The Ghost of Waxed Windshields Past

“This is the road where locals would move cars,” said Leroy, as he crossed a winding, two-way street overlooking the ocean. Leroy, a second generation surfer at one of the most notoriously-localized spots in the U.S., told me about how, when he was younger, older locals would occasionally grab the bumpers of an unwelcome visitor’s car, lift the vehicle off the ground and carry it into the middle of the road where we now stood.

“Non-locals would come back from surfing and be like, ‘Why is my car sideways in the middle of the road?’” Leroy told me, throwing his hands in the air to imitate one of the thoroughly-confused victims.

It was such a narrow road that even one of those cartoonishly-small Smart cars would have seriously impeded the flow of traffic. I wondered how many unlucky, dripping wet surfers once stood where I did, fumbling with their hide-a-keys while getting angrily honked at by a line of irate drivers—and all for paddling out at a spot they were not welcome.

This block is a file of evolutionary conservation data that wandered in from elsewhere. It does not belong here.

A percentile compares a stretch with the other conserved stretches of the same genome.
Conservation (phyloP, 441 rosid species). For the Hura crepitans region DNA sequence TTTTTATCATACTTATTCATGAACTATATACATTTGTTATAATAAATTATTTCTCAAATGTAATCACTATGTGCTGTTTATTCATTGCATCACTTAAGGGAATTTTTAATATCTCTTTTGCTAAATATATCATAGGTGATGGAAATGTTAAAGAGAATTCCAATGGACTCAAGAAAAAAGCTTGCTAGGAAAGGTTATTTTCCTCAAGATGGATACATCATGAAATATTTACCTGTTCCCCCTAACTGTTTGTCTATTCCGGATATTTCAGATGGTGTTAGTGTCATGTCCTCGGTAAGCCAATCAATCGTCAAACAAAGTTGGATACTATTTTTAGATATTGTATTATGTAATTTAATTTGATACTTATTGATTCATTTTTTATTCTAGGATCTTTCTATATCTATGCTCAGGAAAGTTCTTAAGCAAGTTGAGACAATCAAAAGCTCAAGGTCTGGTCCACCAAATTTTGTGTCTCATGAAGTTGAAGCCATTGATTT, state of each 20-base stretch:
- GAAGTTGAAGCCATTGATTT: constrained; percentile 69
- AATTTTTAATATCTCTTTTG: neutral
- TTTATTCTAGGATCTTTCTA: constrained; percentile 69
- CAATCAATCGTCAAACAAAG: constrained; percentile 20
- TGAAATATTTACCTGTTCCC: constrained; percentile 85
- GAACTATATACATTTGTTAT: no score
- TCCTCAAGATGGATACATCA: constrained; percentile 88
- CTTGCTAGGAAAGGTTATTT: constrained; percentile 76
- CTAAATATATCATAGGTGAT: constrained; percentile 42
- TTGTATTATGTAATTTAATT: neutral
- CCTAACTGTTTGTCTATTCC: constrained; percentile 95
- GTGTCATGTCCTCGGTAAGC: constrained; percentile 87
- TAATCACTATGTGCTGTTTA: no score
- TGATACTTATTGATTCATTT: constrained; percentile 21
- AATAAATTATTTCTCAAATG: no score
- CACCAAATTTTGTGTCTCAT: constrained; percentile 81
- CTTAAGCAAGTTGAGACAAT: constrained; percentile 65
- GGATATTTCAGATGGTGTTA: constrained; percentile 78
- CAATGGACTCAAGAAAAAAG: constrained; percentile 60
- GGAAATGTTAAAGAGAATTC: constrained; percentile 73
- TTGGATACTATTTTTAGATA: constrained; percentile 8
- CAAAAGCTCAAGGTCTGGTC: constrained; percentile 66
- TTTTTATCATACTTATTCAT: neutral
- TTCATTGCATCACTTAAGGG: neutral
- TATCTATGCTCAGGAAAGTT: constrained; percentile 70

As we reached the other side of the street, Leroy scanned the waves. Leroy—which isn’t his real name—has spent the majority of his life surfing a wave we’ll call Spot A, located just a short distance from where we were standing. Growing up, he acted the part of what most people would think of as a typical “aggro local.” He’d throw rocks and yell vulgarities at visitors, wax the windshields of unfamiliar cars and even fight with non-locals over their real or perceived missteps in the lineup. He did all this in the name of protecting, in his eyes, the best wave in the area from becoming overcrowded or generally “disrespected.”

Admittedly, I was nervous about meeting up with Leroy. For some reason, when picturing an aggressive local, my mind conjures images of hulking, brawny men with shaved heads and Tyson-esque face tattoos. But Leroy didn’t look at all like a tax-evading ex-boxer who once served prison time. He was just an average-sized guy who seemed pretty friendly to me—on land, at least.

Over the past few weeks, I’d managed to track down surfers, like Leroy, who frequent some of the West Coast’s

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